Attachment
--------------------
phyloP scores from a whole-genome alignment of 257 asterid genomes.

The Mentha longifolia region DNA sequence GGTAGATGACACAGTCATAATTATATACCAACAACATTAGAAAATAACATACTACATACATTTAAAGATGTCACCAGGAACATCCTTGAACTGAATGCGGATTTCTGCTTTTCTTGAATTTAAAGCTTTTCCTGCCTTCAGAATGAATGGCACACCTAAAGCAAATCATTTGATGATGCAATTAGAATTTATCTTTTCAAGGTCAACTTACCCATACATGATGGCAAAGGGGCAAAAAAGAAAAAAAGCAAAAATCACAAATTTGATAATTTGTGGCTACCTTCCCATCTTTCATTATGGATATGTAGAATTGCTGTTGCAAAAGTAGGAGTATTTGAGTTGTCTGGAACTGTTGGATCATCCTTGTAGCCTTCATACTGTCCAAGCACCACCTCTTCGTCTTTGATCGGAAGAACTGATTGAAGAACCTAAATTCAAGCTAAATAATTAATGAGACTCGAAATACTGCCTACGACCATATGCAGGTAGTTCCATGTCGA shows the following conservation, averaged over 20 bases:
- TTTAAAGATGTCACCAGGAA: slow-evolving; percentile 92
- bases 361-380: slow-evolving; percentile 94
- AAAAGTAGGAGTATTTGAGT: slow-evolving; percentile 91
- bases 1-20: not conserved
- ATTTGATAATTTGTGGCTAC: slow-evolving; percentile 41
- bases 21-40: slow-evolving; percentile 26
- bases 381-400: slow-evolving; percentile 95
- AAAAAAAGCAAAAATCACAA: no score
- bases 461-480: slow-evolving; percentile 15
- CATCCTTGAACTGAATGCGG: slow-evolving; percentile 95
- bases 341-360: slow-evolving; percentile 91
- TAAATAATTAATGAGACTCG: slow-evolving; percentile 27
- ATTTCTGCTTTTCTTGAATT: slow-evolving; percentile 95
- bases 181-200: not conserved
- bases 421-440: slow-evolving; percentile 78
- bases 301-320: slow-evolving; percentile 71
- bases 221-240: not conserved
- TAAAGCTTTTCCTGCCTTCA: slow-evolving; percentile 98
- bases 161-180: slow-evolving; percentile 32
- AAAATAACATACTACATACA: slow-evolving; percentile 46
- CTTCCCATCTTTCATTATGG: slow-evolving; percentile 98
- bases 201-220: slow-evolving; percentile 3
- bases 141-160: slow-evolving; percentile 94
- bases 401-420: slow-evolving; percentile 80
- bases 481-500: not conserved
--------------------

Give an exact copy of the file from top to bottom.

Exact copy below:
phyloP scores from a whole-genome alignment of 257 asterid genomes.

The Mentha longifolia region DNA sequence GGTAGATGACACAGTCATAATTATATACCAACAACATTAGAAAATAACATACTACATACATTTAAAGATGTCACCAGGAACATCCTTGAACTGAATGCGGATTTCTGCTTTTCTTGAATTTAAAGCTTTTCCTGCCTTCAGAATGAATGGCACACCTAAAGCAAATCATTTGATGATGCAATTAGAATTTATCTTTTCAAGGTCAACTTACCCATACATGATGGCAAAGGGGCAAAAAAGAAAAAAAGCAAAAATCACAAATTTGATAATTTGTGGCTACCTTCCCATCTTTCATTATGGATATGTAGAATTGCTGTTGCAAAAGTAGGAGTATTTGAGTTGTCTGGAACTGTTGGATCATCCTTGTAGCCTTCATACTGTCCAAGCACCACCTCTTCGTCTTTGATCGGAAGAACTGATTGAAGAACCTAAATTCAAGCTAAATAATTAATGAGACTCGAAATACTGCCTACGACCATATGCAGGTAGTTCCATGTCGA shows the following conservation, averaged over 20 bases:
- TTTAAAGATGTCACCAGGAA: slow-evolving; percentile 92
- bases 361-380: slow-evolving; percentile 94
- AAAAGTAGGAGTATTTGAGT: slow-evolving; percentile 91
- bases 1-20: not conserved
- ATTTGATAATTTGTGGCTAC: slow-evolving; percentile 41
- bases 21-40: slow-evolving; percentile 26
- bases 381-400: slow-evolving; percentile 95
- AAAAAAAGCAAAAATCACAA: no score
- bases 461-480: slow-evolving; percentile 15
- CATCCTTGAACTGAATGCGG: slow-evolving; percentile 95
- bases 341-360: slow-evolving; percentile 91
- TAAATAATTAATGAGACTCG: slow-evolving; percentile 27
- ATTTCTGCTTTTCTTGAATT: slow-evolving; percentile 95
- bases 181-200: not conserved
- bases 421-440: slow-evolving; percentile 78
- bases 301-320: slow-evolving; percentile 71
- bases 221-240: not conserved
- TAAAGCTTTTCCTGCCTTCA: slow-evolving; percentile 98
- bases 161-180: slow-evolving; percentile 32
- AAAATAACATACTACATACA: slow-evolving; percentile 46
- CTTCCCATCTTTCATTATGG: slow-evolving; percentile 98
- bases 201-220: slow-evolving; percentile 3
- bases 141-160: slow-evolving; percentile 94
- bases 401-420: slow-evolving; percentile 80
- bases 481-500: not conserved